Signs of hope are emerging across the globe as economies slowly begin to reopen, but the sad reality is there will never be a return to the “old normal.” Re-opening phases will look different to each industry and business type. B2C will have different challenges in reopening than B2B.
There is no quick fix model to reopening
McKinsey and Company has developed the CEO’s guide to reopening, based on research they have done across the globe, specifically in Europe and Asia. One of the biggest differentiators will be if you are B2B or B2C.
The impact COVID-19 has had on the typical household budget is significant. McKinsey has reported that 44% of French consumers and 45% of British consumers plan to significantly reduce the amount of discretionary spending over the next weeks and months. This means, that as we consider re-opening our doors, we need to modify the anticipated traffic projections and customer base so we can accurately anticipate both our income and resources needed to successfully re-launch as restrictions begin to lift.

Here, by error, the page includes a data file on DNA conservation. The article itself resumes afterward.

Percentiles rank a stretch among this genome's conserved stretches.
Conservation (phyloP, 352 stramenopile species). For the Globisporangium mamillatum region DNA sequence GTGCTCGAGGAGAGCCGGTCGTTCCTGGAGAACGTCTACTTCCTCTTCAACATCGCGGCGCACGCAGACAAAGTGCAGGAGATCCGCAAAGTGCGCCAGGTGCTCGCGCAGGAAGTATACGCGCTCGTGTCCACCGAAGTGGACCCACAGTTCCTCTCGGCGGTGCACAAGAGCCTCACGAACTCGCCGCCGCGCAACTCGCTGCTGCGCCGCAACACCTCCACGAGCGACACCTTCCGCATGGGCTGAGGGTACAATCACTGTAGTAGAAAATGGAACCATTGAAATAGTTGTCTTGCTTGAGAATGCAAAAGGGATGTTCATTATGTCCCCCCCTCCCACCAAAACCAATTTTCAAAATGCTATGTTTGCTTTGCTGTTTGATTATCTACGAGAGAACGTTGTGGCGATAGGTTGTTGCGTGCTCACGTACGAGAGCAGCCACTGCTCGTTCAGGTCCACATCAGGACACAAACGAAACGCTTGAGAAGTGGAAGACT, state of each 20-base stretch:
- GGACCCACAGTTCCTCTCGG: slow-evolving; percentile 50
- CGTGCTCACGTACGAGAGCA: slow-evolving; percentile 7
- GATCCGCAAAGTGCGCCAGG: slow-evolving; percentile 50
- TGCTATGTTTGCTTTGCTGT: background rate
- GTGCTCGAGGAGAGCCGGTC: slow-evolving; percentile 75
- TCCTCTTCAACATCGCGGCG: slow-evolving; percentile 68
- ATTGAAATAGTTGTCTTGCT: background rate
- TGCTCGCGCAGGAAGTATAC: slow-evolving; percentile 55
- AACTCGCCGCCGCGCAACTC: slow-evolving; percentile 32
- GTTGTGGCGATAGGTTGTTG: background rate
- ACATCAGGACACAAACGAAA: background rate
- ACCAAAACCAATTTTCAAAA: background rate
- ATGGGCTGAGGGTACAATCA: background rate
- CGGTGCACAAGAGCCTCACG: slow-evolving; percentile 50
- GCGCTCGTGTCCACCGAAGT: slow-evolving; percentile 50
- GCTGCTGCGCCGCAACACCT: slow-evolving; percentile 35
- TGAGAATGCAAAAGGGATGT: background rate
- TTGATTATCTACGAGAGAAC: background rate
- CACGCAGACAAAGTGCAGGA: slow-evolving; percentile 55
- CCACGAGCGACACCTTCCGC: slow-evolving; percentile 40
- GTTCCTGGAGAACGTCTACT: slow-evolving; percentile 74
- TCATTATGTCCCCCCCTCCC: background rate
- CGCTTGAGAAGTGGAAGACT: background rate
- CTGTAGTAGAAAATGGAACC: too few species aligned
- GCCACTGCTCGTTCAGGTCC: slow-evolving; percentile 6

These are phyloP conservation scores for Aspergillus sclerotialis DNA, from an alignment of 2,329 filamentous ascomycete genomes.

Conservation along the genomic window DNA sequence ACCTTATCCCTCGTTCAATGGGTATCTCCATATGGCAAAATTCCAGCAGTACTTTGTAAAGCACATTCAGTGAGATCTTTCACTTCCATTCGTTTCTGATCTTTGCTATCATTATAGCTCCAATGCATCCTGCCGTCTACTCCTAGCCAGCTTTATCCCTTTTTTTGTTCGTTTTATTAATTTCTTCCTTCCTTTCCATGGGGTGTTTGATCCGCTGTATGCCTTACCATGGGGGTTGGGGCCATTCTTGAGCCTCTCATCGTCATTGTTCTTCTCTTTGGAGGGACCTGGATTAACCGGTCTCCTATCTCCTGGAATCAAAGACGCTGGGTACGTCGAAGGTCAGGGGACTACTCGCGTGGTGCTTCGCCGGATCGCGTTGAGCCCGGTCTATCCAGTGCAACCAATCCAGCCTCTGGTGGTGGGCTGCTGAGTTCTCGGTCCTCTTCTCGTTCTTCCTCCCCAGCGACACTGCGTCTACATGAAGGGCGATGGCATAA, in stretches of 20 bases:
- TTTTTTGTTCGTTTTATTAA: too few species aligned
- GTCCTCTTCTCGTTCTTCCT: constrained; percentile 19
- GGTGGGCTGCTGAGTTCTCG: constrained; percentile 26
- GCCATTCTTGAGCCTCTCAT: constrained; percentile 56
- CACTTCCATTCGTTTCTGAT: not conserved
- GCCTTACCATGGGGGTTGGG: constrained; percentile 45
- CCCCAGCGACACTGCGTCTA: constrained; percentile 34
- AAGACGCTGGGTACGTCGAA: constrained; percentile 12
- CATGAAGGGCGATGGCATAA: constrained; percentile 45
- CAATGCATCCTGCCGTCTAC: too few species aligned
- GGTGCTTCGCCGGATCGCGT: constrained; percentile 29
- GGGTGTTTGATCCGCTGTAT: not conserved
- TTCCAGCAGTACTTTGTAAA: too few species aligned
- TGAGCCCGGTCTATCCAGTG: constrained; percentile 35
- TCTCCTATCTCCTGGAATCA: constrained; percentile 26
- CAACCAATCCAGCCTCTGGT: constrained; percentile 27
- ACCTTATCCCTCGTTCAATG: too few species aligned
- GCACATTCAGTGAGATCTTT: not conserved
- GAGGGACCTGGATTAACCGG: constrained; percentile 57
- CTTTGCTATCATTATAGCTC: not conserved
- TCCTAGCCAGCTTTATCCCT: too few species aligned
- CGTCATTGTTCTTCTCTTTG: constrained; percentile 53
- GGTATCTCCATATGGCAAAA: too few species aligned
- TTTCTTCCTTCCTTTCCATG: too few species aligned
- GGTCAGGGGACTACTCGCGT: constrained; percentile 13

Another consideration that will primarily affect B2C is the social distancing recommendations that are still in place. Traffic flow within your retail location will need to be scrutinized and possibly re-designed to take into account the need for 1-2m of social distance between consumers, mandatory maximum capacity numbers, and ensuring that customers do not go opposite directions in the same aisle. PPE or personal protective equipment, and access to is another crucial consideration for businesses looking to reopen. Employees who are looking to return will want to know that it is safe for them to do so and that they can minimize their exposure in light of the high contagiousness of the virus. Things such as temperature checks prior to entering, the requirement of masks and other protective gear for your consumers will need to be considered. Additional access to cleaning materials and hand-washing stations will need to be considered as well to decrease the likelihood of contamination within your storefront.